Last time I drove the Outlander PHEV, I was absolutely baffled. You can’t bring a head filled with conventional ideas when you drive one of these. To really appreciate it, you need to expect different. Remember, this is a mainly electric driven car assisted by an engine.
The greatest property of the electric motor is instant torque. Mitsubishi knows this, they even emphasise on it. They make the smart move of utilizing this property, marketing the car’s inherently superior response and performance. They even go as far as saying this system is comparable to a 3.0 litre engine.
Mitsubishi is also rather confident of their All Wheel Control system. By combining the Twin Motor 4WD system and the built-in dynamics control, they guarantee a stable and safe ride throughout rough conditions.
Initially, the Outlander PHEV has a lot to give. Of course it’s not as violent as the Tesla, but having all that torque at 0 is staggering no less. Remember, this is a car that weighs 1,845 kg!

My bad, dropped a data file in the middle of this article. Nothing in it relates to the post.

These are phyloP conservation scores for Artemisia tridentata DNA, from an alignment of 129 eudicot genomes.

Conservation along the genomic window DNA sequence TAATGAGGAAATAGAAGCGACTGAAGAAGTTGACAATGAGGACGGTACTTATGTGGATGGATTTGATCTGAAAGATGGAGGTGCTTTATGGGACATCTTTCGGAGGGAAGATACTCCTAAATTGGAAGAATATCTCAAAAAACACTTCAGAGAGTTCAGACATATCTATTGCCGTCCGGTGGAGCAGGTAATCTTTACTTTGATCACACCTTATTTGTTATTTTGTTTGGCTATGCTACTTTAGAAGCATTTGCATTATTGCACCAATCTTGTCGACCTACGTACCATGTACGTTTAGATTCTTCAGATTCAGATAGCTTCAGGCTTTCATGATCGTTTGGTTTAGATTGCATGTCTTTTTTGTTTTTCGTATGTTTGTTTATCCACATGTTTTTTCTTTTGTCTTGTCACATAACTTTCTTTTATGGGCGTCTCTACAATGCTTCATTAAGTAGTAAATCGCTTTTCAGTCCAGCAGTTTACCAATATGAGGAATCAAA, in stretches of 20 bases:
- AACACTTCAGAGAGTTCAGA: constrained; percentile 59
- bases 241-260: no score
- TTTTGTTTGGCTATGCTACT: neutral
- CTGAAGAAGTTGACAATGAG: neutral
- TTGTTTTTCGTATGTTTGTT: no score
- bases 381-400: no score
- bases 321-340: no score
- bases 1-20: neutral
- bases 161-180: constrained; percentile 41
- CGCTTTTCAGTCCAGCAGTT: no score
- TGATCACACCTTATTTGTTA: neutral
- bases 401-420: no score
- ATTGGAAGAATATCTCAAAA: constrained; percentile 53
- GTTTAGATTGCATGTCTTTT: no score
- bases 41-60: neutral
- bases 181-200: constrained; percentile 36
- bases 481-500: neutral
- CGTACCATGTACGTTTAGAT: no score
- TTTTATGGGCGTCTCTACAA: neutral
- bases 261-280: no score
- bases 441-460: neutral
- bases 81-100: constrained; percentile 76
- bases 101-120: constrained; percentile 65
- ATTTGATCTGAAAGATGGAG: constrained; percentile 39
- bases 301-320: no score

Keeping your foot pinned, the engine will begin to cut in. The initial 0-60 mph run feels brief for a full-size SUV with a 2.0 litre N/A engine. After that though, the engine begins to feel strained.
Mitsubishi is really proud on the fact that it can drive purely on EV mode for longer than the average commute. The Outlander PHEV will also comfortably cruise at motorway speeds even running on purely electric.
The Outlander PHEV has three driving modes. EV, where it runs on motors, Series Hybrid, where the engine runs a generator to charge the motor, and Parallel Hybrid, where the engine provides the drive with the motors assisting.
Most of the time, you can get along just fine without fiddling with the modes. The Outlander PHEV switches between the modes quite intelligently. If your daily trips are short you’ll rarely need a fill up.
I have to commend Mitsubishi for refining the car so well. You can barely hear anything in the car even at high speeds. The amount of instant torque on tap is quite incredible, it makes overtaking a breeze.